There’s been a definite theme in this year’s NAB European Radio Conference in Rome.
NAB is broken up into tracks: ‘Executive Management’, ‘Programming and Promotions’, and ‘Sales and Marketing’. The management track has three sessions on new platforms (including one I was speaking at), the programming track contained a new-media themed talk, and the sales track included “The essential new media sales clinic”, “Why New Media Is Hot And How Radio Makes It Profitable”, and even a session called “Google rules - traditional marketers drool”. Yes, the internet is the big thing this year: from programming to sales. Welcome to the year 2000.
The two days started with Chrysalis’s Phil Riley, and Yahoo Music’s David Goldberg. Riley was arguing that radio is in good health: today’s youth spend much longer with radio than sites like MySpace, but ad agencies are seduced with the bright shiny lights of, as it appears to be called here, the ‘innernet’. It was a spirited defence of our medium, with solid research to back it up. David Goldberg was, on the other hand, arguing that music radio’s had its day - but hadn’t bothered to look at the European market at all. A dismal US-centric start - resulting in Goldberg looking unprepared and foolish against an erudite and intelligent argument from Riley. Two interesting pieces of news: first, that there are no current rock stations any more in most major markets in the USA, and there’s not even a country music station in Los Angeles, the US’s largest market for country music: chasing the advertising money seems incompatible with offering true choice. (A colleague tells me that when US radio stopped playing as much country music, suicide levels reduced in the US, which is a nice if probably coincidental story).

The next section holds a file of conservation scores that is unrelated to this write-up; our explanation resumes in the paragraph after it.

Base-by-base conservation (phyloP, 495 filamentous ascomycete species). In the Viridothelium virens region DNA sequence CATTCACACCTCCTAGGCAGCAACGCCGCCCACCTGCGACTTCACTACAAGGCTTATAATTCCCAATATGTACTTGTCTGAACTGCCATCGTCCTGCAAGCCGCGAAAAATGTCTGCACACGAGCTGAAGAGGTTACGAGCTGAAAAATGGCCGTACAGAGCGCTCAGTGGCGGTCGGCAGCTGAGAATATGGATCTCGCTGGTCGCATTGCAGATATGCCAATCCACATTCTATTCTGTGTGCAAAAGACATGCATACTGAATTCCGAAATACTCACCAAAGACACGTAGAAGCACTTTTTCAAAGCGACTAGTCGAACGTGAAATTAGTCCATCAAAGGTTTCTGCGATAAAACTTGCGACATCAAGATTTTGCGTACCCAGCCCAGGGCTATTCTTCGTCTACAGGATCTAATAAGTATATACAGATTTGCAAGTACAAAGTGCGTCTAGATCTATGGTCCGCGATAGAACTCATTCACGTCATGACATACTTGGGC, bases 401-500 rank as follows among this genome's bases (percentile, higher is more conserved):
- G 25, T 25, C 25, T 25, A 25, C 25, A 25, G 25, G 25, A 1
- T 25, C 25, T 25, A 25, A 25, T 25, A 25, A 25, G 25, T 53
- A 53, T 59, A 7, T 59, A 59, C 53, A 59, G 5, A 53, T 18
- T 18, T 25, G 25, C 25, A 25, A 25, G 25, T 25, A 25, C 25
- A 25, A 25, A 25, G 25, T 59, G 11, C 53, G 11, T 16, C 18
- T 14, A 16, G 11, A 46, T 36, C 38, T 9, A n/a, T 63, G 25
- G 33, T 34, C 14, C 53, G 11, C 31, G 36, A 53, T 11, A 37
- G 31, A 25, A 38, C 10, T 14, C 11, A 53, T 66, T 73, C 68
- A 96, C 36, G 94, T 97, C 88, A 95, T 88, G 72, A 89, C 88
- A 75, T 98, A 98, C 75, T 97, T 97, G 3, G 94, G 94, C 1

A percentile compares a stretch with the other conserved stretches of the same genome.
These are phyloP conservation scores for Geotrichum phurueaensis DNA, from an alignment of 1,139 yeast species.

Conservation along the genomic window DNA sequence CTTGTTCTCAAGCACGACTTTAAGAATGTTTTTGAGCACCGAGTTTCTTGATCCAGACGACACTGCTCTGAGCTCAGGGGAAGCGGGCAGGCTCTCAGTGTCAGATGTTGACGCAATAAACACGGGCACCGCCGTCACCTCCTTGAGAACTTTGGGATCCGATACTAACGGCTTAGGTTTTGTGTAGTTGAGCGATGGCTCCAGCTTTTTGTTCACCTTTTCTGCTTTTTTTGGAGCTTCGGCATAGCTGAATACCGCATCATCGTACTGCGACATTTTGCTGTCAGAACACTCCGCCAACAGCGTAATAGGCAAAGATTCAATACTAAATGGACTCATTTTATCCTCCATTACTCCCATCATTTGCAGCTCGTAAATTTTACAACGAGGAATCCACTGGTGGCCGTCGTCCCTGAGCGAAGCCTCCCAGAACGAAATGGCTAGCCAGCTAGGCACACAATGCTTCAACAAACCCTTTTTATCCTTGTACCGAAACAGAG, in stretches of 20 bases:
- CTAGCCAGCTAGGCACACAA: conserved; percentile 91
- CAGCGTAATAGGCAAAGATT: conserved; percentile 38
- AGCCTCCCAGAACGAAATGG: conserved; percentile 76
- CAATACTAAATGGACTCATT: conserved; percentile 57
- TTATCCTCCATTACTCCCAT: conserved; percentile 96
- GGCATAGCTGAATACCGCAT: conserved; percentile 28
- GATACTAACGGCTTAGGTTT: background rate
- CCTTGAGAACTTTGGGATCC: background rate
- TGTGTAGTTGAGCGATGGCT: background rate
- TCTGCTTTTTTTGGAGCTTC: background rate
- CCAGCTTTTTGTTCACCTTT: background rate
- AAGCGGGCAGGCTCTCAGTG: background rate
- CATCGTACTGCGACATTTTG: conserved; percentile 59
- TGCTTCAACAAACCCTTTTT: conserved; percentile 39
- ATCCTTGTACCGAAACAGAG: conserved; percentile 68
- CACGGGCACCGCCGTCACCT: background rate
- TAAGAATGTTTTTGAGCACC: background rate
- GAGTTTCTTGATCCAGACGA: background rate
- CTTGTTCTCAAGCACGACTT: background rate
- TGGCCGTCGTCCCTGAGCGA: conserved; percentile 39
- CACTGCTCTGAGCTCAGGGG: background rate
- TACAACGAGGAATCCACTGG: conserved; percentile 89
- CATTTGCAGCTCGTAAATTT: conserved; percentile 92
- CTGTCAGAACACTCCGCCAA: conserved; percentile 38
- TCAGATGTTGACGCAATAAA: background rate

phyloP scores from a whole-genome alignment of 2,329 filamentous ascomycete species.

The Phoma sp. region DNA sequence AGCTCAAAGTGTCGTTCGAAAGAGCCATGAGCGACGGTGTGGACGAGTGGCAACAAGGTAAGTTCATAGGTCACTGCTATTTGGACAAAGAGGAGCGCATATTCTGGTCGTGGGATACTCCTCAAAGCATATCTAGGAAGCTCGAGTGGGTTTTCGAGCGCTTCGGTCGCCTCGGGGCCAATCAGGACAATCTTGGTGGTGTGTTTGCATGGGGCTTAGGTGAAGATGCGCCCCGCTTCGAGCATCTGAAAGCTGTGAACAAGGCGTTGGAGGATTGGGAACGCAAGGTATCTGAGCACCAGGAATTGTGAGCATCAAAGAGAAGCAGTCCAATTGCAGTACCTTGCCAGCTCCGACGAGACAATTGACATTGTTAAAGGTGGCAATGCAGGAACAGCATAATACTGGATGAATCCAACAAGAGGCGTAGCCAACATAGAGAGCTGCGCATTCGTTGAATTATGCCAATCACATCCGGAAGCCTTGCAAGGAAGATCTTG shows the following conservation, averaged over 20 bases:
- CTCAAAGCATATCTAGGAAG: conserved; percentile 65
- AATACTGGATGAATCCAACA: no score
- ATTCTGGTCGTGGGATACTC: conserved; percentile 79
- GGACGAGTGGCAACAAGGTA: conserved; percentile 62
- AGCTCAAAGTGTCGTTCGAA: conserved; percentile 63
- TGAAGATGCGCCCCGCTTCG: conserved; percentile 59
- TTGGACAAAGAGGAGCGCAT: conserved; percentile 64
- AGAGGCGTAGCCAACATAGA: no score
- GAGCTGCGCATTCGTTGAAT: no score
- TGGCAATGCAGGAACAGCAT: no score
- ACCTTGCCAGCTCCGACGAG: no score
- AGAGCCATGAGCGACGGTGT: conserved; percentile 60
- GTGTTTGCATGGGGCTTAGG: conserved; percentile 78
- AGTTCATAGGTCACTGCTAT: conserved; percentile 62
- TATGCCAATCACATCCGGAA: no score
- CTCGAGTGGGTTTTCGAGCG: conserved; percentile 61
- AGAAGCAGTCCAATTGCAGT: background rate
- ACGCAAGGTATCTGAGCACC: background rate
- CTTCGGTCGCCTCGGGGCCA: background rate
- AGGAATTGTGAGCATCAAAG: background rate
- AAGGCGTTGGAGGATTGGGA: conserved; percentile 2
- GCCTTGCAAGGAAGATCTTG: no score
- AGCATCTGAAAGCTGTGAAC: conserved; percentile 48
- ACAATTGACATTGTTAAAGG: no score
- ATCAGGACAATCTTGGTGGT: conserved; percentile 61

The session I spoke in turned into a selling piece for DAB - not entirely unfairly, given its success: then a trip into the mobile TV world, where radio has much to gain from mobile television receivers in things like phones and MP3 players. Some basic examples from BT Movio and the USA, where they have two competing systems already, naturally.
Then, a session called “Getting today’s youth interested in radio again”. For the record: in the UK, 15-24s are listening to 9% less radio in two years: over a slightly longer time period, that same demographic is down 24% in the USA and 33% in Switzerland. The panel universally agreed that…
- there was no problem with young people deserting radio
- the answer was to use the innernet more
- not quite sure what to use the innernet, but it ought to be used for something
- yes, use the innernet, it’s the answer to our problems
- that’s it
It does appear that the UK is better at retaining young listeners than other countries - I’d like to dig into the figures more to discover exactly why this is, though I suspect multi-platforms and the BBC’s influence.